This past week has seen America’s Middle East policies called into question as violent riots and protests have raged across the region. The apparent cause of such fury? A very low-quality independent film called “The Innocence of Muslims” that was produced in the US. Lengthy clips from the film, which paints a highly unsavory picture of the Islamic Prophet Muhammad and viciously skewers the faith, were uploaded to YouTube and became known to people in Muslim nations. The violence and ensuing chaos from the protests in Libya lead to the killing of, along with three other Americans, US Ambassador Chris Stevens. While radical Islamist protesters killing American soldiers and security workers has sadly become commonplace in the ongoing wars in the Middle East, the death of a diplomat – a national ambassador, no less – was particularly shocking, and drew a swift response from President Obama.
Apart from a firm condemnation of the attack and a touching acknowledgment of the bravery of Stevens and his fellow compatriots, Obama said the following: “While the United States rejects efforts to denigrate the religious beliefs of others, we must all unequivocally oppose the kind of senseless violence that took the lives of these public servants.”
There is a problem with this statement: it acts to legitimize the killings. His strong criticism of the controversial film effectively says “You are completely right to be angry”. No, Mr. President, they are not right to be angry! Just as a Christian would be wrong to be angry over a Bible being burned by an individual on the other side of the globe, Muslims in the Middle East and elsewhere should not be infuriated over a film, Islamophobic or not, that was made by an American citizen.
Americans have a constitutionally guaranteed freedom of speech, and while any decent person would agree that making such a film is morally wrong, the president should have also acknowledged the inalienable right of the filmmaker to express his views freely. In other words, Obama should have said something to the effect of “I personally disagree with the filmmaker and his despicable film, but this country will ardently defend his right to produce it”. The utter lack of a defense of free speech in the president’s statement was a failure of his office and a failure to the values of this country.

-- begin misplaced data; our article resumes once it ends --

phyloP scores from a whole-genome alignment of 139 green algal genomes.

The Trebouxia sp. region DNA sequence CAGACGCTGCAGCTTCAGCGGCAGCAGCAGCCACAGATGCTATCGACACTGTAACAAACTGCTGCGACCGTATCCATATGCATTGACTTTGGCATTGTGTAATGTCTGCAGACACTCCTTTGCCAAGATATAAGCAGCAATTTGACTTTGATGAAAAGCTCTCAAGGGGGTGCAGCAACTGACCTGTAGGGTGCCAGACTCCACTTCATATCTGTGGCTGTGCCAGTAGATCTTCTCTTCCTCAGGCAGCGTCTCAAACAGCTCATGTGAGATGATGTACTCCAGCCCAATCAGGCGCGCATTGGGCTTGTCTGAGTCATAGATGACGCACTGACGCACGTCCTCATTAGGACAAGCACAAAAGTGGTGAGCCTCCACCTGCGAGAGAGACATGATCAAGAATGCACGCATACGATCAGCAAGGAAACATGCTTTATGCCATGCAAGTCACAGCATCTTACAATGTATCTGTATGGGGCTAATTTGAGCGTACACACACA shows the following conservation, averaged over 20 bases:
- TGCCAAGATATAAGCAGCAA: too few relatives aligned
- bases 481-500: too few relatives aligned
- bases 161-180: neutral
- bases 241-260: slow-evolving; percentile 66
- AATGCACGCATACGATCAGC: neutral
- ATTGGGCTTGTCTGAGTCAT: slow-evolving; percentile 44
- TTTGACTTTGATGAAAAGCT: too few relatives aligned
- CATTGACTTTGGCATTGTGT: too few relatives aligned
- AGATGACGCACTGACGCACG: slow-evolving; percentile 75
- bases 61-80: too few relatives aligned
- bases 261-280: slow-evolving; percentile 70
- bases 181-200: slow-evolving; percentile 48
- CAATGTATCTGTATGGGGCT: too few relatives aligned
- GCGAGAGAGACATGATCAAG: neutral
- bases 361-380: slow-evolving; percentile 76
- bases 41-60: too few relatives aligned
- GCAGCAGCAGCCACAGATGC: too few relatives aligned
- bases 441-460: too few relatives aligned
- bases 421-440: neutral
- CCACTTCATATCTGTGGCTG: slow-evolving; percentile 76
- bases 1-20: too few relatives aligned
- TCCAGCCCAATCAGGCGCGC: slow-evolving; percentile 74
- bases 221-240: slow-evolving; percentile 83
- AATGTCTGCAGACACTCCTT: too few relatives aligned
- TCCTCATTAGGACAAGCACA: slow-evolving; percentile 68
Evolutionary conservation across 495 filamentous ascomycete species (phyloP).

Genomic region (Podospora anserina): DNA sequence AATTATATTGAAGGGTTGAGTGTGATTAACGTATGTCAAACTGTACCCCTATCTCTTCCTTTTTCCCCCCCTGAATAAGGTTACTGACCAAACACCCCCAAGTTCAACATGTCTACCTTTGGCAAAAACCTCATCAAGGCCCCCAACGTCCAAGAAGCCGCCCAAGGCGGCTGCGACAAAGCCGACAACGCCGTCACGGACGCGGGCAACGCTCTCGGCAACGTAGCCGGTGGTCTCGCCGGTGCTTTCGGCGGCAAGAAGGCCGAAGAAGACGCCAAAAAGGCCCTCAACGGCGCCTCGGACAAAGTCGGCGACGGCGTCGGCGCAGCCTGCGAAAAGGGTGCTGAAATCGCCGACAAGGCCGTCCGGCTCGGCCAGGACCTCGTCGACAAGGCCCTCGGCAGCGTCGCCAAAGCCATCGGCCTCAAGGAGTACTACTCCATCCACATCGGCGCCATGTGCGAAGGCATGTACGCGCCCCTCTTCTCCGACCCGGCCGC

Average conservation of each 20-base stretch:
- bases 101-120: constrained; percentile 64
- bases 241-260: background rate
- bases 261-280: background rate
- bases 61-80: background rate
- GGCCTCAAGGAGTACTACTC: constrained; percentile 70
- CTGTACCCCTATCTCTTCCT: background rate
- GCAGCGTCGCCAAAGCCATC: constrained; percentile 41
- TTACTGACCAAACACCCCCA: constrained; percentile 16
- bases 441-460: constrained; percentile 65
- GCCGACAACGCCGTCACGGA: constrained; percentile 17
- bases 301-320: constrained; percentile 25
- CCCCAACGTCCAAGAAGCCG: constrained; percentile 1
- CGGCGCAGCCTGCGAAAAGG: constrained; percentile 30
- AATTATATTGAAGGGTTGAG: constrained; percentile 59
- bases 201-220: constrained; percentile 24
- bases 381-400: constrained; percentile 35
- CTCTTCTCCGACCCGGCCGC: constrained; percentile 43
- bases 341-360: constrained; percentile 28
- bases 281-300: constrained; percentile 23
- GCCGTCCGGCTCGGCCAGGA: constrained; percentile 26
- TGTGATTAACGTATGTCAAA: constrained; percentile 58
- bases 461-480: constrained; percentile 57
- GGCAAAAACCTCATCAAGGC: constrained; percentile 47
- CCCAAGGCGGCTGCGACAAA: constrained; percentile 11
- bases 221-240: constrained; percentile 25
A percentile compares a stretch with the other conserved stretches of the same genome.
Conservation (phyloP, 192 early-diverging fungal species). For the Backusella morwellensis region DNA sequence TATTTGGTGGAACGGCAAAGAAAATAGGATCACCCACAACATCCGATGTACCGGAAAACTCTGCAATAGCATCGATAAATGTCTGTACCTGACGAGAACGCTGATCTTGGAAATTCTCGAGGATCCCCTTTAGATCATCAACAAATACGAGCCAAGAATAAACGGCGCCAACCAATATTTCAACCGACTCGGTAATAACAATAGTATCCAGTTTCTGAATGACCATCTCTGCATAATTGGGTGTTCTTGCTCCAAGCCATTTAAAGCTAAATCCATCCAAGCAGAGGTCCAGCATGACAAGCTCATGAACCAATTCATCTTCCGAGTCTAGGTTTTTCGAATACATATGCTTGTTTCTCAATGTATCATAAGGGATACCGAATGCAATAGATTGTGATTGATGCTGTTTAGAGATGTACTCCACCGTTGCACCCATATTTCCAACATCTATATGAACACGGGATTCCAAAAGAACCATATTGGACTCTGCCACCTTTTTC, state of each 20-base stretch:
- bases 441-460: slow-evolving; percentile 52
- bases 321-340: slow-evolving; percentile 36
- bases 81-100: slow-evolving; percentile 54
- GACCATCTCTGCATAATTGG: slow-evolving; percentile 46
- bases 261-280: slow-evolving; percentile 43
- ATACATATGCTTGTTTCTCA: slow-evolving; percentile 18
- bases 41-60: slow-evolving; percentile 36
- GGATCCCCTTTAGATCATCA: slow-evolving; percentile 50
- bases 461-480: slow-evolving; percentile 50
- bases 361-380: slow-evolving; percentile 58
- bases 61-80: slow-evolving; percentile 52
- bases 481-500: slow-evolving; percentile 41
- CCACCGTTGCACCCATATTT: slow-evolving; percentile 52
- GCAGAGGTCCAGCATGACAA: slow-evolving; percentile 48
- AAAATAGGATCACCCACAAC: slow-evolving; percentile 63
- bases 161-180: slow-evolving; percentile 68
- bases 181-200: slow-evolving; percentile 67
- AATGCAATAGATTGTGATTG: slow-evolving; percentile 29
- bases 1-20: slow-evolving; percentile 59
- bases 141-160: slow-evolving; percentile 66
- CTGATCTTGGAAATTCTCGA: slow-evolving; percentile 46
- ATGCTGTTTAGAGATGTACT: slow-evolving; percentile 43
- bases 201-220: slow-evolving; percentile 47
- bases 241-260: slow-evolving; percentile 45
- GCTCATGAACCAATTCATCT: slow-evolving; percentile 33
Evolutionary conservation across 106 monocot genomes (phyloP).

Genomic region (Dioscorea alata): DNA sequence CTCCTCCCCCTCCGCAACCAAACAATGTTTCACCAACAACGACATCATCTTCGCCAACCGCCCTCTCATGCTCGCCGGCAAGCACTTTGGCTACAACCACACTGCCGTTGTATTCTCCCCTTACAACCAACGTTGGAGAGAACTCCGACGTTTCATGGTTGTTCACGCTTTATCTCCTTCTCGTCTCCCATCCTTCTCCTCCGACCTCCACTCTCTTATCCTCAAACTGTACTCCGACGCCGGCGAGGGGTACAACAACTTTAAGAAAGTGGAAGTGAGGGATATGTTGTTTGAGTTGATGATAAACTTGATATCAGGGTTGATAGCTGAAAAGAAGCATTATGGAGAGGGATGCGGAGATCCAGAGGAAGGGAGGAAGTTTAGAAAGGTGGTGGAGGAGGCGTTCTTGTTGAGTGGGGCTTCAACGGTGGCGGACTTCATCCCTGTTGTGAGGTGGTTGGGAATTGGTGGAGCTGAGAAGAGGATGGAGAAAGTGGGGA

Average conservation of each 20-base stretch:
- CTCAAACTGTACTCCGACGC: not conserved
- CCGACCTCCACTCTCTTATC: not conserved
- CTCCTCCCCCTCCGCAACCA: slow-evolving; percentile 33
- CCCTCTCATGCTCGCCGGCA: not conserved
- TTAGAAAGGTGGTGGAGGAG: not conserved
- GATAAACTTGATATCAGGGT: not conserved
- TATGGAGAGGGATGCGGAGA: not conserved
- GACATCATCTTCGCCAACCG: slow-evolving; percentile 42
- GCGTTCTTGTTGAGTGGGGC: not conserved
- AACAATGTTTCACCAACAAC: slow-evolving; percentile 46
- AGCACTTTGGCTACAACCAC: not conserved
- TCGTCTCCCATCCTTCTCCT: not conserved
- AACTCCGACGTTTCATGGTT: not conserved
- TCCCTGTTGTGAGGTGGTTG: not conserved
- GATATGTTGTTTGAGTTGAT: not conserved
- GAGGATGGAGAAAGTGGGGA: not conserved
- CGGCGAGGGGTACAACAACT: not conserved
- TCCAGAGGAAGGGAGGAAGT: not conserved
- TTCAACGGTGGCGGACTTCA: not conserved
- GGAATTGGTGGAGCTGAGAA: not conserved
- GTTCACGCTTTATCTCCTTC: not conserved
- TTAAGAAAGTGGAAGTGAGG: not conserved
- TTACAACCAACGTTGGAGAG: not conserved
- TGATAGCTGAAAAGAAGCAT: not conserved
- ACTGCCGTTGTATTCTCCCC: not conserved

Sadly, these protests again remind the world that much of the Middle East is still not ready for democratic government. One of the prerequisites for democracy is free speech; free speech is essential, as it allows for a society where governmental failures and abuses can be openly and honestly criticized and change freely called for. Free speech ensures that all ideas (even ones that are contradictory to a country’s values, as in the case of “The Innocence of Muslims”) can be expressed without fear of injurious retaliation, physical or otherwise.
Whether or not these types of protesters represent the majority (they almost assuredly do not), they have unfortunately become the most vocal segment in their region, and as long as they remain so, there can be no growth of free speech or democracy in the Middle East. Until the silent majority is willing to publicly rise up against such hate, theocratic tyranny will continue to dominate the region and, furthermore, the mainstream perception of Islam will sadly remain that of an intolerant faith.
As such, a challenge has been posed to peaceful Middle Easterners, Muslim or not – to have protests of their own, not for hate and violence, but instead for tolerance and peace. The eyes of the world are upon these people, to see whether they will have the courage to stand up to the radicals and tell them the unapologetic truth: that they are wrong.